I believe that it is a misconception that you need to have a ton of money to travel. You just need to be comfortable roughing it a little bit. Some people consider it a necessity to have television, Wi-Fi and a full amenity pool. Others strive to find the non-tourist experience. I was in pursuit of the latter. I want to experience a place as if I belonged there. I want to walk the streets and people watch.
This last January, I bought a plane ticket headed to India, secured a visa and swung my day pack around my shoulder. I didn’t anticipate much, but I knew that I had access to a few open doors that I could stay with, about $100 that was transferred into rupees and a hungry curiosity for the world. I ended up only spending $4 a day my whole trip. I’d like to share some tips on how you can make that a reality as well.
Choosing A Destination
The cost of living is different all over the world, as is the price of a plane ticket there. I chose my destination by the google flights tool. I typed in LAX as a starting major airport and then clicked explore. If you haven’t explored this tool before, then I highly recommend it!
A map will come up with thousands of options and prices. I made a list of 10 cheap options, did some research and landed on India. I had no idea how good of a choice that would be until I arrived. The Rupee to USD exchange ratio is 66:1, so $4 goes an incredibly long way. If I had chosen to travel to Australia, then my dollar wouldn’t have gone nearly as far. According to a friend that I met there, the average monthly income is about 3,000 rupees ($45) for a working class job. So you can imagine how that reflects the cost of living!
Hotels and hostels are often the bank breaker on trips. If you can find a way to cut those out of the equation, then it’s easy to travel comfortably on $4 a day. There are two great organizations that have a network of home stays that are easy and accessible to use. As a solo traveler, I also appreciated the company and friendship that came along with these encounters.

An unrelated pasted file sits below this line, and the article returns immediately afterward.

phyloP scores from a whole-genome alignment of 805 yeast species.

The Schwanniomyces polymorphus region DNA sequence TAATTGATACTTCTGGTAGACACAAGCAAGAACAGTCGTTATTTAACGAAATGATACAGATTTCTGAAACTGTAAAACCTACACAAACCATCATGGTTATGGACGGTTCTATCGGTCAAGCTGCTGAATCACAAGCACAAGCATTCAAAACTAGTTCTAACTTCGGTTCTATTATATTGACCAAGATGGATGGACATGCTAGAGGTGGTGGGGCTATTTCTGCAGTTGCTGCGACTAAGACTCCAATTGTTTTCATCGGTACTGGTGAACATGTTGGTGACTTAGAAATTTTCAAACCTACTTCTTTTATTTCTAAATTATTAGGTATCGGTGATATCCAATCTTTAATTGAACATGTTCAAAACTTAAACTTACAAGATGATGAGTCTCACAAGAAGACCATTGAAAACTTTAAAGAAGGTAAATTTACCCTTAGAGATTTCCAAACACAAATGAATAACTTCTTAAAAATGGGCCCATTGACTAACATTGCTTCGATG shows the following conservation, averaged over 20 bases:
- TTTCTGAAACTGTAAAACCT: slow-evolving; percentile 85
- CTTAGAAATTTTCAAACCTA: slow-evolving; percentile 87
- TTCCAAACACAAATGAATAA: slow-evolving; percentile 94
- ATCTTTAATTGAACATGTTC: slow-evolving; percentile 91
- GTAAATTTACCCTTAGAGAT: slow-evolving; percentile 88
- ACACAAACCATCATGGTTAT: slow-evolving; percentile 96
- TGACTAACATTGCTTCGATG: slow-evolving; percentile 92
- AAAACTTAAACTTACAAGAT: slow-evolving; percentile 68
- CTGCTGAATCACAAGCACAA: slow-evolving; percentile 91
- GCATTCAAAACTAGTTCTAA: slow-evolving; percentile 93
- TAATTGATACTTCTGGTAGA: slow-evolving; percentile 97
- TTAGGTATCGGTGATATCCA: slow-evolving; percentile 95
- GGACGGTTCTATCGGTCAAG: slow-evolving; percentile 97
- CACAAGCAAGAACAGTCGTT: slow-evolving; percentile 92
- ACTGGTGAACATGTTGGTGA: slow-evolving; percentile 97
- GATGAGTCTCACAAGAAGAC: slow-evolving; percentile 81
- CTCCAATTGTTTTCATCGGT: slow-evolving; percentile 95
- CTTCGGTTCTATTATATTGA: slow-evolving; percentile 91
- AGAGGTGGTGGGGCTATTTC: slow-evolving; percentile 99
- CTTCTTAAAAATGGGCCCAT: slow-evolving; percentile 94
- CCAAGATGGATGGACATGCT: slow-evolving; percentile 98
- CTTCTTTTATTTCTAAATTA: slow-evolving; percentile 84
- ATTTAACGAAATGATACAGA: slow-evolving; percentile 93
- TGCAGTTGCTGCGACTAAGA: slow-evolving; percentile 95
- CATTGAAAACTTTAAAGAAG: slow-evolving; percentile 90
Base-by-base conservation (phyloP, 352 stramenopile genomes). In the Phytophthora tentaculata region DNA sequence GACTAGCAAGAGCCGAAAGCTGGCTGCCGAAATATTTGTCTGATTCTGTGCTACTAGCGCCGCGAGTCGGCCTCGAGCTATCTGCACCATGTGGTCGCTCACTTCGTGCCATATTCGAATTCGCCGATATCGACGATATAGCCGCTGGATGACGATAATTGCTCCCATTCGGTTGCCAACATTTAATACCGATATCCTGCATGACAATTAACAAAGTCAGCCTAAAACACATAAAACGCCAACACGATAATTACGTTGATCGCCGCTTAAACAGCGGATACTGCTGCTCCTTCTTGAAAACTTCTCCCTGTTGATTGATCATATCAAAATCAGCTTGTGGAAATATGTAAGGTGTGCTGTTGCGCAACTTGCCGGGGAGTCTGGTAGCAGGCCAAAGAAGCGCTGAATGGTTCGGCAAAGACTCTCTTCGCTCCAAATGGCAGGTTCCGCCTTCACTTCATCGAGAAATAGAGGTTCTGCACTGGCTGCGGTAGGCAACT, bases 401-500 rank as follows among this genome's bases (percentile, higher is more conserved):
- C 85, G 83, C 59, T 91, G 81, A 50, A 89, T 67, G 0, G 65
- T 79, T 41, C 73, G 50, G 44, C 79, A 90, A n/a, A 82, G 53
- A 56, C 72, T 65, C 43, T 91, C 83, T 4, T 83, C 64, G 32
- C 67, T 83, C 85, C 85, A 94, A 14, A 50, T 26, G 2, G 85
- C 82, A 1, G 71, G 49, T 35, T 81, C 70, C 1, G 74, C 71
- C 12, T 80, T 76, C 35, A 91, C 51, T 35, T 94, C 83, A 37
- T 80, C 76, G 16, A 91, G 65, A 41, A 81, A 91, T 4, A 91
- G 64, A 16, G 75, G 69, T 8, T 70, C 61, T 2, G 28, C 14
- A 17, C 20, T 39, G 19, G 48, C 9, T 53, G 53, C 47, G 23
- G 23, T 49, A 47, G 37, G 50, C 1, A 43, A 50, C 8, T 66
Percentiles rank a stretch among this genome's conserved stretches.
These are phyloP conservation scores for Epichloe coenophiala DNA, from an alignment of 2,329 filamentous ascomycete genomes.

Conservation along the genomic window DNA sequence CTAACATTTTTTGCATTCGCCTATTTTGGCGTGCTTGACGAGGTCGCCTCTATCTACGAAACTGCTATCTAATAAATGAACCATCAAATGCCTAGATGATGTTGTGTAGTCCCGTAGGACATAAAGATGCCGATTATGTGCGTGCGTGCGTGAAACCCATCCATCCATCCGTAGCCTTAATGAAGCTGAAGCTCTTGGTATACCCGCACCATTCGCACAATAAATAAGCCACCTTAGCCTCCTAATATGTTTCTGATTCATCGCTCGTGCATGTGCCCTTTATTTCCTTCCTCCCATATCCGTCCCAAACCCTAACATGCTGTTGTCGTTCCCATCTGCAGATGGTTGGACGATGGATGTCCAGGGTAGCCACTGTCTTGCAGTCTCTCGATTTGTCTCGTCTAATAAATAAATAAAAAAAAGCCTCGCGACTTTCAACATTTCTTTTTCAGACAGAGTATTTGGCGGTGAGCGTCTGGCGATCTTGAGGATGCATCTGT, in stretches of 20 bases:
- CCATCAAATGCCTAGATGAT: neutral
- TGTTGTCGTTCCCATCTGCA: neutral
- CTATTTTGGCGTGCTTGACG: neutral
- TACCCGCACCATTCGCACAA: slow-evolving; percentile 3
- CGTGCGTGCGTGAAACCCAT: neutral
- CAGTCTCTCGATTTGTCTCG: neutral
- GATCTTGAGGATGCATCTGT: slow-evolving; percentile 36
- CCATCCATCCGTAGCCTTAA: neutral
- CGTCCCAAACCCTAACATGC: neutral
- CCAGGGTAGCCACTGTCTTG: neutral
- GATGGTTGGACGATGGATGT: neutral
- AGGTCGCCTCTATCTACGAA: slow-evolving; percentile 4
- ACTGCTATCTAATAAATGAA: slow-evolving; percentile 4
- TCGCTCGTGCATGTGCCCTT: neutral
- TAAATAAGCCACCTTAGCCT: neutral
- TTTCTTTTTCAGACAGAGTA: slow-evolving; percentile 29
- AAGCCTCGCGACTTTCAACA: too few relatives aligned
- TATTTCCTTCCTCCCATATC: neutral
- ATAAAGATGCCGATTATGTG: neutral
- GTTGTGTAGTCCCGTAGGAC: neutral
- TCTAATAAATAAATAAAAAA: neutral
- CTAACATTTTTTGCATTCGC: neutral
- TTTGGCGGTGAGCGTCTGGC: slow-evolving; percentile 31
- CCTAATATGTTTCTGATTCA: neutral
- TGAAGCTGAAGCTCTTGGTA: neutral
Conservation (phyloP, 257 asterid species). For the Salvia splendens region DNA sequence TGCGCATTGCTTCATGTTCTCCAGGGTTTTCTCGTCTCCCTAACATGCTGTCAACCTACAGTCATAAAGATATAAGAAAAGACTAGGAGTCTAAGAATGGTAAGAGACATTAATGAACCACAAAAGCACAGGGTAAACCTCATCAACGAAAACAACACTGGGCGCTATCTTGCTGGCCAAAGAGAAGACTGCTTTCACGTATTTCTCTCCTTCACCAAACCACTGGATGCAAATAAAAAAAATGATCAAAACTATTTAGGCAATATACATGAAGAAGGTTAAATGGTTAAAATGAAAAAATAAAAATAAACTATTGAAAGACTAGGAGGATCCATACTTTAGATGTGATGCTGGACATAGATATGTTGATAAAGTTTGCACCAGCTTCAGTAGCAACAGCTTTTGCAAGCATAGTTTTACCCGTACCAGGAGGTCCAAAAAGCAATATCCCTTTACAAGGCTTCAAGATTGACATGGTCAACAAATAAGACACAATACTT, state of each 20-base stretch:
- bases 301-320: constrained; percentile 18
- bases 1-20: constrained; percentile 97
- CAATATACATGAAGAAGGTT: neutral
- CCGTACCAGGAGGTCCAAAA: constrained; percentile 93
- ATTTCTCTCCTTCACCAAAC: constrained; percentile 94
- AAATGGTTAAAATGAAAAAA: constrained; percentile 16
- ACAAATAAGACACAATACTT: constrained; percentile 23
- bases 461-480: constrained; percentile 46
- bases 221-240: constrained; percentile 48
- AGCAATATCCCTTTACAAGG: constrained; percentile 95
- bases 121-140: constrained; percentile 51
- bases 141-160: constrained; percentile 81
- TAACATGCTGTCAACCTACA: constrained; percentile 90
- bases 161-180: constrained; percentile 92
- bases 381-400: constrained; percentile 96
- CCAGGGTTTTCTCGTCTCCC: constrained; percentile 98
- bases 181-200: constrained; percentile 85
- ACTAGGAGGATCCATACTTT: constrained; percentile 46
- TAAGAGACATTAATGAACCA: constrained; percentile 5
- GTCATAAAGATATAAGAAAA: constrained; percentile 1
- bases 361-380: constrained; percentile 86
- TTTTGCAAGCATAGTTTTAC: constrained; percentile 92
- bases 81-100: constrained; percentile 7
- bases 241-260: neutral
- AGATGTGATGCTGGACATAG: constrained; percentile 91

Couchsurfing.com is a free travel organization that anyone with a Facebook can sign up for. You can see people’s interests and hobbies, and choose someone that you’d like to meet.
Another amazing organization is Servas. They are an international organization that believes the only way we can have world peace is through citizens meeting citizens. This organization is for the travelers who are a bit more cautious and would like an organization that background checks its members. The requirements to join are two letters of recommendation, an application, a fee and an interview. I traveled using this resource, and it was amazing to be fed and clothed and taken into people’s homes. Servas is an older organization, and their online platform needs work. However, it’s also a strength of theirs because their face to face network is so strong.
Dining That's Fine
Food is a necessary expense, but there are choices in dining as well! If you are traveling to a country where the cost of living is relatively inexpensive and you aren’t paying for much else, then living on $4 a day for food is a comfortable budget. I was staying with a family in Ajmer, India and bought one pound of potatoes, one pound of green beans, two onions, 10 carrots and a handful of peppers for only 50 rupees. That’s less than $1! Buying groceries is a great, but not always realistic option when traveling. I encourage you to try street food as a budget friendly option for food. What better way to fully experience a place? A good sign for quality is if there are crowds or lines for the vendor. If you’re in Europe, then certain kinds of food can be more budget friendly, such as Turkish and Greek food!
All in all, traveling does not require a huge budget. In
fact, you can have a life changing two week excursion, and live for well under $100.
All you need is a little bit of bravery and a hungry curiosity for the world. It’s
such a gift to live in a world so full of color and culture, so why not take
advantage it now? All you need to do is buy a plane ticket and say, “Sayonara!”